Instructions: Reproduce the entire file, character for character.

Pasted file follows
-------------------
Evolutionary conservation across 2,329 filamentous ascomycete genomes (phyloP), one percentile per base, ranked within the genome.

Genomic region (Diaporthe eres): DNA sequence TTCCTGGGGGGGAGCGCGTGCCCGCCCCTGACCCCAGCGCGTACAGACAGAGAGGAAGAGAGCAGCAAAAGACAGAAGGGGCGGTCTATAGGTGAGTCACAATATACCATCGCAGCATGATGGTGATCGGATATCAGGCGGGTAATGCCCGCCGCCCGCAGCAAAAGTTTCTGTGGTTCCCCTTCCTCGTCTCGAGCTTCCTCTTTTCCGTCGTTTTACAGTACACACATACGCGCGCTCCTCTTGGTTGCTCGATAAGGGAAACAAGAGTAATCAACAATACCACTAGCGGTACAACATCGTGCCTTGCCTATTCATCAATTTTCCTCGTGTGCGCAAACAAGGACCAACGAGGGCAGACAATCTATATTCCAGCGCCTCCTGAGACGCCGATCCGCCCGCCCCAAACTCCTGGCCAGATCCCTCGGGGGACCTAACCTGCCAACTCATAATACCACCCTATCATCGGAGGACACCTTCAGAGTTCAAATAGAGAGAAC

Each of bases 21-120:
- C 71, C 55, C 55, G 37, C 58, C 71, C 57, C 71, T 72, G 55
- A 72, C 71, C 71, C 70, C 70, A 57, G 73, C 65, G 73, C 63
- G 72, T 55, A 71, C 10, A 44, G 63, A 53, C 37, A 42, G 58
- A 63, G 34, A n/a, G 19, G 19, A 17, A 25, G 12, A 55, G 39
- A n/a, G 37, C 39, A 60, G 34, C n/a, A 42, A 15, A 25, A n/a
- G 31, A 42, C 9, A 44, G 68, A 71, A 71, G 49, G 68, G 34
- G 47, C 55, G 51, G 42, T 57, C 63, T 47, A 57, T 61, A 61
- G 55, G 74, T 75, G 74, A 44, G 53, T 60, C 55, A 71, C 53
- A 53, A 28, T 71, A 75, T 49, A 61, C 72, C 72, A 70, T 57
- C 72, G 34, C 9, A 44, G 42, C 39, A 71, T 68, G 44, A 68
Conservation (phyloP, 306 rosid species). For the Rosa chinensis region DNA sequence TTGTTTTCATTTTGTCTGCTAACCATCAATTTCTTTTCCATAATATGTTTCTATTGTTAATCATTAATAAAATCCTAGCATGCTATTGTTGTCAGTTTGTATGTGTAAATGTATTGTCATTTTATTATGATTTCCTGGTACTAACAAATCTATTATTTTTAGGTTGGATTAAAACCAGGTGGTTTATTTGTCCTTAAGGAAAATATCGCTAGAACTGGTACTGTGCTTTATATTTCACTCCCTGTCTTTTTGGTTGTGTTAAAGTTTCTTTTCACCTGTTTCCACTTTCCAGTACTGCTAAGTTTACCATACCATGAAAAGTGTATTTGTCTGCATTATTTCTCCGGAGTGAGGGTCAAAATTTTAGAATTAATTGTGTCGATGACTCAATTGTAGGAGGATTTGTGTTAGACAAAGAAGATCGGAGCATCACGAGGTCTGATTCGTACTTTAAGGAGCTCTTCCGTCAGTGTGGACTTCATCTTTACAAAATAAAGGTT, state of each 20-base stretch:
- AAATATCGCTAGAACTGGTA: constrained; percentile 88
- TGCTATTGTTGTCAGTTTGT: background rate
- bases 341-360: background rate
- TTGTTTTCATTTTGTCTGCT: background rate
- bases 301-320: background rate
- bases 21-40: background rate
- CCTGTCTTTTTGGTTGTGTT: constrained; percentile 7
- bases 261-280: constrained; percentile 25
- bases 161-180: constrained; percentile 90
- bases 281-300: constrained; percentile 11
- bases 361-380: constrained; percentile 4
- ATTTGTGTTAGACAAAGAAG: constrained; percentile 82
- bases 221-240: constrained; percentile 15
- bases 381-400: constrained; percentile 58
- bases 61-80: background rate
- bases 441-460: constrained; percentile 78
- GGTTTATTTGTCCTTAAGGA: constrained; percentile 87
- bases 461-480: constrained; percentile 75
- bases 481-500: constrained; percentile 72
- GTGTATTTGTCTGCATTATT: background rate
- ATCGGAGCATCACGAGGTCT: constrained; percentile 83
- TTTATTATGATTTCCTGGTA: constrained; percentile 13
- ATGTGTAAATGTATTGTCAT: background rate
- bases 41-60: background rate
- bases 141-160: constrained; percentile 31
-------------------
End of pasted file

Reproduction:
Evolutionary conservation across 2,329 filamentous ascomycete genomes (phyloP), one percentile per base, ranked within the genome.

Genomic region (Diaporthe eres): DNA sequence TTCCTGGGGGGGAGCGCGTGCCCGCCCCTGACCCCAGCGCGTACAGACAGAGAGGAAGAGAGCAGCAAAAGACAGAAGGGGCGGTCTATAGGTGAGTCACAATATACCATCGCAGCATGATGGTGATCGGATATCAGGCGGGTAATGCCCGCCGCCCGCAGCAAAAGTTTCTGTGGTTCCCCTTCCTCGTCTCGAGCTTCCTCTTTTCCGTCGTTTTACAGTACACACATACGCGCGCTCCTCTTGGTTGCTCGATAAGGGAAACAAGAGTAATCAACAATACCACTAGCGGTACAACATCGTGCCTTGCCTATTCATCAATTTTCCTCGTGTGCGCAAACAAGGACCAACGAGGGCAGACAATCTATATTCCAGCGCCTCCTGAGACGCCGATCCGCCCGCCCCAAACTCCTGGCCAGATCCCTCGGGGGACCTAACCTGCCAACTCATAATACCACCCTATCATCGGAGGACACCTTCAGAGTTCAAATAGAGAGAAC

Each of bases 21-120:
- C 71, C 55, C 55, G 37, C 58, C 71, C 57, C 71, T 72, G 55
- A 72, C 71, C 71, C 70, C 70, A 57, G 73, C 65, G 73, C 63
- G 72, T 55, A 71, C 10, A 44, G 63, A 53, C 37, A 42, G 58
- A 63, G 34, A n/a, G 19, G 19, A 17, A 25, G 12, A 55, G 39
- A n/a, G 37, C 39, A 60, G 34, C n/a, A 42, A 15, A 25, A n/a
- G 31, A 42, C 9, A 44, G 68, A 71, A 71, G 49, G 68, G 34
- G 47, C 55, G 51, G 42, T 57, C 63, T 47, A 57, T 61, A 61
- G 55, G 74, T 75, G 74, A 44, G 53, T 60, C 55, A 71, C 53
- A 53, A 28, T 71, A 75, T 49, A 61, C 72, C 72, A 70, T 57
- C 72, G 34, C 9, A 44, G 42, C 39, A 71, T 68, G 44, A 68
Conservation (phyloP, 306 rosid species). For the Rosa chinensis region DNA sequence TTGTTTTCATTTTGTCTGCTAACCATCAATTTCTTTTCCATAATATGTTTCTATTGTTAATCATTAATAAAATCCTAGCATGCTATTGTTGTCAGTTTGTATGTGTAAATGTATTGTCATTTTATTATGATTTCCTGGTACTAACAAATCTATTATTTTTAGGTTGGATTAAAACCAGGTGGTTTATTTGTCCTTAAGGAAAATATCGCTAGAACTGGTACTGTGCTTTATATTTCACTCCCTGTCTTTTTGGTTGTGTTAAAGTTTCTTTTCACCTGTTTCCACTTTCCAGTACTGCTAAGTTTACCATACCATGAAAAGTGTATTTGTCTGCATTATTTCTCCGGAGTGAGGGTCAAAATTTTAGAATTAATTGTGTCGATGACTCAATTGTAGGAGGATTTGTGTTAGACAAAGAAGATCGGAGCATCACGAGGTCTGATTCGTACTTTAAGGAGCTCTTCCGTCAGTGTGGACTTCATCTTTACAAAATAAAGGTT, state of each 20-base stretch:
- AAATATCGCTAGAACTGGTA: constrained; percentile 88
- TGCTATTGTTGTCAGTTTGT: background rate
- bases 341-360: background rate
- TTGTTTTCATTTTGTCTGCT: background rate
- bases 301-320: background rate
- bases 21-40: background rate
- CCTGTCTTTTTGGTTGTGTT: constrained; percentile 7
- bases 261-280: constrained; percentile 25
- bases 161-180: constrained; percentile 90
- bases 281-300: constrained; percentile 11
- bases 361-380: constrained; percentile 4
- ATTTGTGTTAGACAAAGAAG: constrained; percentile 82
- bases 221-240: constrained; percentile 15
- bases 381-400: constrained; percentile 58
- bases 61-80: background rate
- bases 441-460: constrained; percentile 78
- GGTTTATTTGTCCTTAAGGA: constrained; percentile 87
- bases 461-480: constrained; percentile 75
- bases 481-500: constrained; percentile 72
- GTGTATTTGTCTGCATTATT: background rate
- ATCGGAGCATCACGAGGTCT: constrained; percentile 83
- TTTATTATGATTTCCTGGTA: constrained; percentile 13
- ATGTGTAAATGTATTGTCAT: background rate
- bases 41-60: background rate
- bases 141-160: constrained; percentile 31